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Adelaide Fringe Review 2017 – Bad Luck Cabaret

Under a blanket of electro-industrial beats, Laurie Black struts onto the stage with a degree of PVC clad-menace and Alexander McQueen style, but the minute she opens her mouth and her affable sing-song Londoner accent spills out we know immediately that we are among friends at The Bad Luck Cabaret.

Introduction aside, she launches into her first number which is more poetic than melodic – but it was hard beat British verse in keeping with the Kate Tempest school of delivery. My monochromatic days in the 90’s Doom Generation clearly still have nihilistic currency, as Laurie lists the Bad Luck Generation’s barriers to opportunity and a hopeful future. Yep, it’s still the fucking Boomer’s fault.

scaled_Bad_Luck_Square

Laurie is a musical box of surprises, once the handle is cranked you don’t quite know what might come out. Showing us she can rock a keyboard with every appendage, we got a number about pseudo-sapphic pianophilic tendencies that hit my keys as she tunefully rattled off the models & specifications that made her the woman she is today. Audience participation was also mandatory as she tackled the addictive qualities of fascist-leaning felines in assembled IKEA packaging systems, especially when broadcast on the interwebz.

But this is cabaret – so rather than monopolise the limelight we were firstly granted an audience with Jamie Mykaela. Armed with ukulele, bitter memories, and birdsong in her lungs, her magical powers included long-range stink eye and a bucket of A-grade whimsy to feed the appreciative masses.

Second guest of the evening was the statuesque & startling Jennifer Kingwell – who ravaged the keyboard mercilessly to a Tom Waits cover, and then enlightened us to the phenomenon of Radical Activist Cheerleading by enchanting us with a so-themed love song. Apparently Melbourne’s loss is now Adelaide’s gain – the terms and conditions are quite clear, Victoria can’t have her back.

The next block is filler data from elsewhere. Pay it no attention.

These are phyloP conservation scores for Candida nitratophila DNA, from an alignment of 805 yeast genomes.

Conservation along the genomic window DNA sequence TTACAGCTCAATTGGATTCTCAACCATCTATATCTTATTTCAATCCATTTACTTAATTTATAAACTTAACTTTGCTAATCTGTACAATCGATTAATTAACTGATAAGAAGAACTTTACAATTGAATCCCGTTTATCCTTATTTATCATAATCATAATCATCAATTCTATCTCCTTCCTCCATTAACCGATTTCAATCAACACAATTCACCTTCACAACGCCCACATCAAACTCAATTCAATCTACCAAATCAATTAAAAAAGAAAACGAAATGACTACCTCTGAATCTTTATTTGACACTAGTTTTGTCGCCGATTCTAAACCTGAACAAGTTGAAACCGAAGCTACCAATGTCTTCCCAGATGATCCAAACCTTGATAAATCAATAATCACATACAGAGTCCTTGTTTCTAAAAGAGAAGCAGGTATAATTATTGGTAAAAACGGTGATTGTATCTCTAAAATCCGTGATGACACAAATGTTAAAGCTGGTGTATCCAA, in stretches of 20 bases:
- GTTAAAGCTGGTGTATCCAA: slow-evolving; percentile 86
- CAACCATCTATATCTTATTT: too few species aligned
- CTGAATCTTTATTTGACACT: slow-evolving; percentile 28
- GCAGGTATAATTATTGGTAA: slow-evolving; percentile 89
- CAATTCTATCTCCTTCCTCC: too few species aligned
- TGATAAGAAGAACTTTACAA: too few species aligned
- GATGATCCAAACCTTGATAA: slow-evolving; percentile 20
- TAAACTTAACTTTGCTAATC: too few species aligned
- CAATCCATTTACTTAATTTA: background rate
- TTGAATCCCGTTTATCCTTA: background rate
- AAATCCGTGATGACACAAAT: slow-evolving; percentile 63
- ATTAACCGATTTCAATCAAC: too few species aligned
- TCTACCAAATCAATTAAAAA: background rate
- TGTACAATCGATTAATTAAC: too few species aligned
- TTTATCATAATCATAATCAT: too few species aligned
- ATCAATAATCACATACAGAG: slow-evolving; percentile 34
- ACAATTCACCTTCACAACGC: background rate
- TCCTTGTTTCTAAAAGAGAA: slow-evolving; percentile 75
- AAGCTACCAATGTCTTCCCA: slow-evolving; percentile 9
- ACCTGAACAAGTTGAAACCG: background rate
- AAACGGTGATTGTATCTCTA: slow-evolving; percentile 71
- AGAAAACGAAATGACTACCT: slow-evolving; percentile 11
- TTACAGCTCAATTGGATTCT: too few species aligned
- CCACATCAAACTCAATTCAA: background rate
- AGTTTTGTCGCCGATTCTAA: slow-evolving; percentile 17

The Bad Luck Cabaret clearly got the Fortune Cookie tonight that says “You are very talented in many ways”. That or “Your shoes will make you very happy today”, because we are just downright pleased they came to RAdelaide.
Over a week of performances left, no excuses not to get along to one!

Posted by Jonathan on Mar 9th 2017 | Filed in Cabaret,Culture,Music,People,Reviews | Comments (0)

Adelaide Fringe Review 2017 – The Curiosity Experiment

The smell of Carclew House is all old wood and leather. Its 19th Century grandeur is a vestibule of memories imbedded in the lacquered patina, the sort of place you would expect denizens of the afterlife to dwell (and popular legend asserts this is so!). What more fitting place is there to stage The Curiosity Experiment?

No more than 13 personages are admitted per performance. When one walks into the antique lined Board Room allocated, we become conscious that this will not follow standard theatrical formula – with we, the audience, separated from events. Rather, that this will be immersive drama.

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The blindfolds on the table are amongst the first things you’ll notice. An instruction is given on how to withdraw from the performance lest your nerve not withstand the events that will unfold, with the caveat that you will not be permitted to re-enter. Be warned there will be sensory deprivation of a manner, but only to amplify the perceptions of the remaining senses in order to better facilitate your imagination, wherever that may take you.

Tapping into the tradition of post-War Spiritualist methodology, by séance & psychometry, we the participants are led into a performed purgatory of restlessness amongst auditory apparitions condemned by tragedy. How and what transpires, I am really not at liberty to say. Nor could I assert my particular experience will be in anyway analogous to yours.

It is, however, amongst the more innovative & intimate stagings I have encountered at a Fringe Festival. And a chance for a seat at the table is becoming progressively in limited supply. It’s the quick or the dead I’m afraid.